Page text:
Carrying cash is going the way of the boombox. While some research might tell us that 40% of all consumer transactions are still done in cash, watching people cycle through a Starbucks for an hour will tell us that most consumers are choosing plastic over paper.
A reality which presents an issue for tipping, as Dr. Hector Rodriguez and his wife Maria Luna discovered after hiking in Utah. They wrapped up their tour and had no cash to tip the guide. So the guide got stiffed and the couple vowed to help others avoid a similar penny-pinched fate.
This past December they launched Bravo, a proximity-based payments application. The idea behind the software is to offer service professionals an easy alternative to banking entirely on cash. Its knockout feature is that because of its GPS technology, no personal information needs to be exchanged between the parties to facilitate a transaction. No email addresses, no goofy transit numbers, no hassles.
When the app is opened, it just searches for enrolled pros in range. The customer picks the desired pro, picks the amount and then the transfer is made immediately.
The consumer user has already stored their credit/debit card number, and the professional user has already stored their baking information. The exchange is triggered right away and most deposits are completed within 24 hours. A small “convenience fee” is tacked on the consumer’s tip and cut back to Bravo’s team of three.
And just in case you have Scrooge’s remorse, there is a search function in the app that also lets you find and pay people that aren’t close by.
The app now has thousands of users including valets, baristas and bands and won the “Wildcard” award at this year’s Disrupt SF conference.
Which is what makes this app so exciting; the wildcard factor.
Bravo has nothing but upside and if positioned, expanded and managed effectively, could stir up some great big changes in the world of money exchange. Not just with service professionals, but literally everyone.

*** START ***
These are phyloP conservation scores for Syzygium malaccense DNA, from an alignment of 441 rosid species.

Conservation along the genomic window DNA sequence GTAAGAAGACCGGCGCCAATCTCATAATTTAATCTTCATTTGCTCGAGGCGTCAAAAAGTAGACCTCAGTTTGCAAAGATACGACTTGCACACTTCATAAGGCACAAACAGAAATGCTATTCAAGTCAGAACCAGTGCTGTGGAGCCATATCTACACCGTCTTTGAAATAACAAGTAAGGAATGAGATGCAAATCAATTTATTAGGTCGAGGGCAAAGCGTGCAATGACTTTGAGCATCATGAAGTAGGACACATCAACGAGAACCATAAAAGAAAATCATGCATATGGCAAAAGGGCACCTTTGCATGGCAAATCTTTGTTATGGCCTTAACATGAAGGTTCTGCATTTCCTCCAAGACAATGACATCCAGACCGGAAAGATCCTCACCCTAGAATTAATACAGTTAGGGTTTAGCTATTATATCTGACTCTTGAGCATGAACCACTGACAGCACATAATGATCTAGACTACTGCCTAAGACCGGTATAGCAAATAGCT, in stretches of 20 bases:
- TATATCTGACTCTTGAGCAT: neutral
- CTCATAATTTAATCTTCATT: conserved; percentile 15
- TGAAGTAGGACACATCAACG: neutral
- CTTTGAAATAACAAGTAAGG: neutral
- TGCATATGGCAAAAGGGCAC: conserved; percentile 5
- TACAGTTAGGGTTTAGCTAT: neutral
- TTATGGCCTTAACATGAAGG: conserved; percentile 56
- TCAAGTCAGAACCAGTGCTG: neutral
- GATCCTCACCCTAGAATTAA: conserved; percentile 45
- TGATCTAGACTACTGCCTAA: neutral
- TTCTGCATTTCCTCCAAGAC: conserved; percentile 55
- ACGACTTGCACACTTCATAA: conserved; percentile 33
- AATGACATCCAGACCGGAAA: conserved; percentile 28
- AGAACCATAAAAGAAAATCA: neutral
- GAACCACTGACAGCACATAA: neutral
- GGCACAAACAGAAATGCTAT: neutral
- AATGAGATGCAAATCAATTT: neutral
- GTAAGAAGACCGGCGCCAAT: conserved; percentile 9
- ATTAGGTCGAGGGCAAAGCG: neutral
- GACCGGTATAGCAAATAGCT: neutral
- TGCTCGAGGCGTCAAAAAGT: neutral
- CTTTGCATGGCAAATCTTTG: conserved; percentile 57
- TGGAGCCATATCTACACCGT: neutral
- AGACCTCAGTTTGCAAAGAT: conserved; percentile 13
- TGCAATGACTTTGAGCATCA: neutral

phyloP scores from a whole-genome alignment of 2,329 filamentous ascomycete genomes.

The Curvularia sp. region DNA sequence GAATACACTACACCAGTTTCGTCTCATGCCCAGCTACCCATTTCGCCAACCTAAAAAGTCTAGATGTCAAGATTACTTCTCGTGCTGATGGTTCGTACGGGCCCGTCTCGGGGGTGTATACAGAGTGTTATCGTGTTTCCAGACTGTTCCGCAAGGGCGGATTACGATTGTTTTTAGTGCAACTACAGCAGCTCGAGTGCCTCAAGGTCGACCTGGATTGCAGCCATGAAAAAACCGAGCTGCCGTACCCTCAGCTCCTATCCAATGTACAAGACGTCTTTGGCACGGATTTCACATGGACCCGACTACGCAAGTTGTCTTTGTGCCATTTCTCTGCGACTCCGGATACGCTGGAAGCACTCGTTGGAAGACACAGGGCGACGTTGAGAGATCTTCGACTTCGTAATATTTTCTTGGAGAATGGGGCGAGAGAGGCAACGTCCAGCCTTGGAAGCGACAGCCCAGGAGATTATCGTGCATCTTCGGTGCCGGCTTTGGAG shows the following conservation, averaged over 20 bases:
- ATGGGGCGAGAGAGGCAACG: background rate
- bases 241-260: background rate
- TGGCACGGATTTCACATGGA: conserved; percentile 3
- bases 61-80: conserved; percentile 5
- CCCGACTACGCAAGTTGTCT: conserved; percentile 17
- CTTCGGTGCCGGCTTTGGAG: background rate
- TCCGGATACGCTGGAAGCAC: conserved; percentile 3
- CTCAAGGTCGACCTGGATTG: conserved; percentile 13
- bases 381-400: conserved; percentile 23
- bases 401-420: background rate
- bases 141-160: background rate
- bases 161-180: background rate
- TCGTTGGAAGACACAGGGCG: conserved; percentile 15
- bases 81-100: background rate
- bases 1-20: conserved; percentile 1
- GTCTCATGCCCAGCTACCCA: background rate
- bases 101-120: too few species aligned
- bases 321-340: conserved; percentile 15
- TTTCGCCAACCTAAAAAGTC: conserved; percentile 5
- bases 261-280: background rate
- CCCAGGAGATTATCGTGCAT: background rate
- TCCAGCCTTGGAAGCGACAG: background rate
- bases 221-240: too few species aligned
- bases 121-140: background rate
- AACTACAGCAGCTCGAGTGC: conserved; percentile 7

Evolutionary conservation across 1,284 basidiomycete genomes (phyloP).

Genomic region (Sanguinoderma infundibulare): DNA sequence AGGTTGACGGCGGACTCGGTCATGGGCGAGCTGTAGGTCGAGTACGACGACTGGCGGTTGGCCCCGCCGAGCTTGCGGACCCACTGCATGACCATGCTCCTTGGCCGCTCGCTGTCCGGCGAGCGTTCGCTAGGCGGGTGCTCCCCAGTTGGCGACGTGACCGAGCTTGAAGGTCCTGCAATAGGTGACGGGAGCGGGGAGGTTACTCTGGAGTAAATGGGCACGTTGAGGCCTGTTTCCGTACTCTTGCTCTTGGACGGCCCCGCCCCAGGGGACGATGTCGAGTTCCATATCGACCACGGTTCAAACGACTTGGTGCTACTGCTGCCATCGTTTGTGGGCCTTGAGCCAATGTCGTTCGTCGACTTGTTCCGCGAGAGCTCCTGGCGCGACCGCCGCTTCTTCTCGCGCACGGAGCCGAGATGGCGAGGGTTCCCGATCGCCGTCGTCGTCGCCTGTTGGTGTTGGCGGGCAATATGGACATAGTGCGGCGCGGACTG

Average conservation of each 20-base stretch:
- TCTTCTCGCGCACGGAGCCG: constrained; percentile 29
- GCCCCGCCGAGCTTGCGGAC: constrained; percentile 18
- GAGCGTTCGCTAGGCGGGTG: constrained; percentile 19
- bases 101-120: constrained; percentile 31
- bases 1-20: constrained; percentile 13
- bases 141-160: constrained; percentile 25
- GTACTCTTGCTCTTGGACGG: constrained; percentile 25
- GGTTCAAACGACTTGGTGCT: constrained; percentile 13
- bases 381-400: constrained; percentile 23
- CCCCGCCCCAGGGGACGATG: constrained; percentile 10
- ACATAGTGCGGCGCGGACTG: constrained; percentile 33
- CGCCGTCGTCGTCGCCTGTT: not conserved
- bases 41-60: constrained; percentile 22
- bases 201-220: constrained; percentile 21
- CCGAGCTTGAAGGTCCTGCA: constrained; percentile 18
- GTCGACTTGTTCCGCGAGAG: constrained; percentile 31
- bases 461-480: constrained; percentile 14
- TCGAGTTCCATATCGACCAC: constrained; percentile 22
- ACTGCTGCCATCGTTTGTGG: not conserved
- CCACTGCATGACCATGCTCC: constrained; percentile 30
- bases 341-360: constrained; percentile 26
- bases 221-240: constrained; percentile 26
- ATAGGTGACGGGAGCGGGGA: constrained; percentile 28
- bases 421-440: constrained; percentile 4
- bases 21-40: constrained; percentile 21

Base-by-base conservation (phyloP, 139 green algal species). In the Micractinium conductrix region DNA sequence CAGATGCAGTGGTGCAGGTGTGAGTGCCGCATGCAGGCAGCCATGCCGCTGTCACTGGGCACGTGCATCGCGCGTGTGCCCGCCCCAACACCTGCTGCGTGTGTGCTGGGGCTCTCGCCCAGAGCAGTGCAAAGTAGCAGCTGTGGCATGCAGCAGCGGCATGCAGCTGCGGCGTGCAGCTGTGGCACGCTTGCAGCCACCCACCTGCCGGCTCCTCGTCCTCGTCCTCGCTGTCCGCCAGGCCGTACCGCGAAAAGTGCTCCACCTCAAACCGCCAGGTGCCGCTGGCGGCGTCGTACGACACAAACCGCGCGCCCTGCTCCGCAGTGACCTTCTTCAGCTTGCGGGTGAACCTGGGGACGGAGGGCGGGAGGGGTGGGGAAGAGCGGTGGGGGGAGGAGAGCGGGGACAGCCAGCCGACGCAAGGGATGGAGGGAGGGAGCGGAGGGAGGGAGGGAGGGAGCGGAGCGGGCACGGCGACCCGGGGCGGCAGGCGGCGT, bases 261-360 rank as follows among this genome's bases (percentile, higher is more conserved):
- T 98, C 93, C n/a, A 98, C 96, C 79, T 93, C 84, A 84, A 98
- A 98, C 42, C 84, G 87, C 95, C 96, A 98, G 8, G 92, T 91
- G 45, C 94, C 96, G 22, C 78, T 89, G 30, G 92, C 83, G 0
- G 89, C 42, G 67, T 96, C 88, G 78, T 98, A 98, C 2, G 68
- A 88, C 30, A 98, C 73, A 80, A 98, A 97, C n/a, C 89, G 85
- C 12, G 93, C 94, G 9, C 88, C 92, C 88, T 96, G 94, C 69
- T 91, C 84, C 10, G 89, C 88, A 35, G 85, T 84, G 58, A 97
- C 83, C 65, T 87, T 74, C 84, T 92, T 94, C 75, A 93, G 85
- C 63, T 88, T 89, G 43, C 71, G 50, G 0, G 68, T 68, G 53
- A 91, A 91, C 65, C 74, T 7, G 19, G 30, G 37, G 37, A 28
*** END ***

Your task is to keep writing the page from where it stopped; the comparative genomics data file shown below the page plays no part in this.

The founders say that they are now working with several charities to help them accept digital donations and hope to grow the application into the world of peer-to-peer payments. But as far as I can tell, marketing is the only thing in the way of Bravo already being a peer-to-peer celebrity.
There is no particularly good reason why I shouldn’t download this app. The same goes for my friends. Especially the ones who make a habit of posting up ludicrous turnaround times for debt payments.
You’ll get me the money “sometime this week”?
How about right now instead? If you’re selectively broke, this might just fix you.
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thoi trang cao cap says
I tend not to leave many responses, however i did a few searching and wound up here
Bravo Makes Tipping Easier For Everyone But More Importantly, It Means Nobody Should
Ever Owe Me Money | SnapMunk. And I do have some questions for you if it’s allright.
Could it be only me or does it look like some of the remarks
appear like written by brain dead people? 😛 And, if you are posting at additional places, I’d
like to keep up with anything new you have to
post. Would you list of all of all your public sites like your linkedin profile, Facebook page or twitter feed?
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Irene Torres says
Pretty cool app. It might make getting money from my friends a little easier, but now Facebook Messenger does the same thing.
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Betty Thompson says
I can see how this would be a great app for people that live in the big city and might have a lot of places where they would be on the app. I wonder how many “pros” are enrolled. Until that number reaches into the 100,000’s, it is not really going to be a benefit to everyone.
Byron Devlin says
LOL, great title. I like these types of app, however, nobody ever brings up the security of things like this. Of course, there are many ways to get hacked, but anytime you add ANOTHER option for the hacker, you are opening yourself up to another disaster.
This is a great app and will make paying for tips easier in a couple ways. For one thing, a lot of people don’t carry cash like mentioned in the article. This can be a real hassle when you want to tip someone. Myself, I literally had no cash on me one time I got my car from a valet at a company party and had to just bounce. Everyone has their phone on them these days though so it’s easy to just pull it out and hit a few buttons. Secondly it makes paying tips easier because it’s out of sight, out of mind. If you don’t see the cash changing hands it’s psychologically much easier to accept giving money away. I used to tip dudes at the local coffee shop I went to all the time because they accepted tips through the credit card machine touch pad they were using. You didn’t have to sign anything you just hit a button to add 2 dollars or whatever. This is a good thing.
Lucille Fuston says
I agree. Giving tips can be a pain, especially when less people are carrying cash around these days.